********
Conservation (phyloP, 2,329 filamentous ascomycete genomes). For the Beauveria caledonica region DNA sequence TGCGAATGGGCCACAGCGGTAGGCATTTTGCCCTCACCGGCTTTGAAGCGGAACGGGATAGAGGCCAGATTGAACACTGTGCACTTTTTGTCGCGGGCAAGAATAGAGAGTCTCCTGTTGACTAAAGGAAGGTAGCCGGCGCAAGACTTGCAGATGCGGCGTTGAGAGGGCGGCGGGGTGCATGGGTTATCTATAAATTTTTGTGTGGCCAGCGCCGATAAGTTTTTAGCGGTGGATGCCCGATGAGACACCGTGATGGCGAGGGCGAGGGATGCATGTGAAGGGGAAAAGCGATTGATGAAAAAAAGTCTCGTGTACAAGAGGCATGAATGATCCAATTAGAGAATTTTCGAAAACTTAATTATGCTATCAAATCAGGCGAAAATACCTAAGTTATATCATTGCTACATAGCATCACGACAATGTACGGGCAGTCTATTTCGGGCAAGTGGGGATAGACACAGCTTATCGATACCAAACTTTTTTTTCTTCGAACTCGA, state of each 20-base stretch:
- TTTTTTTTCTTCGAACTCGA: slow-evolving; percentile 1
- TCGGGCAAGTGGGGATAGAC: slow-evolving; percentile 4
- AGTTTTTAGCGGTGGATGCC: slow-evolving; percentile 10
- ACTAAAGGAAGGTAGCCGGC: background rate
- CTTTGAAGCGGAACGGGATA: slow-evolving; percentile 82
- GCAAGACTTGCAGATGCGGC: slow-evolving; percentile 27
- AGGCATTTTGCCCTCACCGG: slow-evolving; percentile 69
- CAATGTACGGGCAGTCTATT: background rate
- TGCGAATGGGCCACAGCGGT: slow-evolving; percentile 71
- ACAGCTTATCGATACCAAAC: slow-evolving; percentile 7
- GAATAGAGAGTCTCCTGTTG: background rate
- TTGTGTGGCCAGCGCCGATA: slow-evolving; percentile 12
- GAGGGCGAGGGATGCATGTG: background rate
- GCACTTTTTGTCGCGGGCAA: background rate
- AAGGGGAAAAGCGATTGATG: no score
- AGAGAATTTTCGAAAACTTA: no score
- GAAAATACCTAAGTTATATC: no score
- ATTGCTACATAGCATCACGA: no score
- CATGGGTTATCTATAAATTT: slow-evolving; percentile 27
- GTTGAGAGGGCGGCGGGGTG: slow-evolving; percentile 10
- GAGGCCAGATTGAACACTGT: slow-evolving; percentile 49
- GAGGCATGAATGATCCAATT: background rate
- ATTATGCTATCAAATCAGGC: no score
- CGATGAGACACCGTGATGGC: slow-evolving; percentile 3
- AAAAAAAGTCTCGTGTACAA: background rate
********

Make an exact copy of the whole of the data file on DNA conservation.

Conservation (phyloP, 2,329 filamentous ascomycete genomes). For the Beauveria caledonica region DNA sequence TGCGAATGGGCCACAGCGGTAGGCATTTTGCCCTCACCGGCTTTGAAGCGGAACGGGATAGAGGCCAGATTGAACACTGTGCACTTTTTGTCGCGGGCAAGAATAGAGAGTCTCCTGTTGACTAAAGGAAGGTAGCCGGCGCAAGACTTGCAGATGCGGCGTTGAGAGGGCGGCGGGGTGCATGGGTTATCTATAAATTTTTGTGTGGCCAGCGCCGATAAGTTTTTAGCGGTGGATGCCCGATGAGACACCGTGATGGCGAGGGCGAGGGATGCATGTGAAGGGGAAAAGCGATTGATGAAAAAAAGTCTCGTGTACAAGAGGCATGAATGATCCAATTAGAGAATTTTCGAAAACTTAATTATGCTATCAAATCAGGCGAAAATACCTAAGTTATATCATTGCTACATAGCATCACGACAATGTACGGGCAGTCTATTTCGGGCAAGTGGGGATAGACACAGCTTATCGATACCAAACTTTTTTTTCTTCGAACTCGA, state of each 20-base stretch:
- TTTTTTTTCTTCGAACTCGA: slow-evolving; percentile 1
- TCGGGCAAGTGGGGATAGAC: slow-evolving; percentile 4
- AGTTTTTAGCGGTGGATGCC: slow-evolving; percentile 10
- ACTAAAGGAAGGTAGCCGGC: background rate
- CTTTGAAGCGGAACGGGATA: slow-evolving; percentile 82
- GCAAGACTTGCAGATGCGGC: slow-evolving; percentile 27
- AGGCATTTTGCCCTCACCGG: slow-evolving; percentile 69
- CAATGTACGGGCAGTCTATT: background rate
- TGCGAATGGGCCACAGCGGT: slow-evolving; percentile 71
- ACAGCTTATCGATACCAAAC: slow-evolving; percentile 7
- GAATAGAGAGTCTCCTGTTG: background rate
- TTGTGTGGCCAGCGCCGATA: slow-evolving; percentile 12
- GAGGGCGAGGGATGCATGTG: background rate
- GCACTTTTTGTCGCGGGCAA: background rate
- AAGGGGAAAAGCGATTGATG: no score
- AGAGAATTTTCGAAAACTTA: no score
- GAAAATACCTAAGTTATATC: no score
- ATTGCTACATAGCATCACGA: no score
- CATGGGTTATCTATAAATTT: slow-evolving; percentile 27
- GTTGAGAGGGCGGCGGGGTG: slow-evolving; percentile 10
- GAGGCCAGATTGAACACTGT: slow-evolving; percentile 49
- GAGGCATGAATGATCCAATT: background rate
- ATTATGCTATCAAATCAGGC: no score
- CGATGAGACACCGTGATGGC: slow-evolving; percentile 3
- AAAAAAAGTCTCGTGTACAA: background rate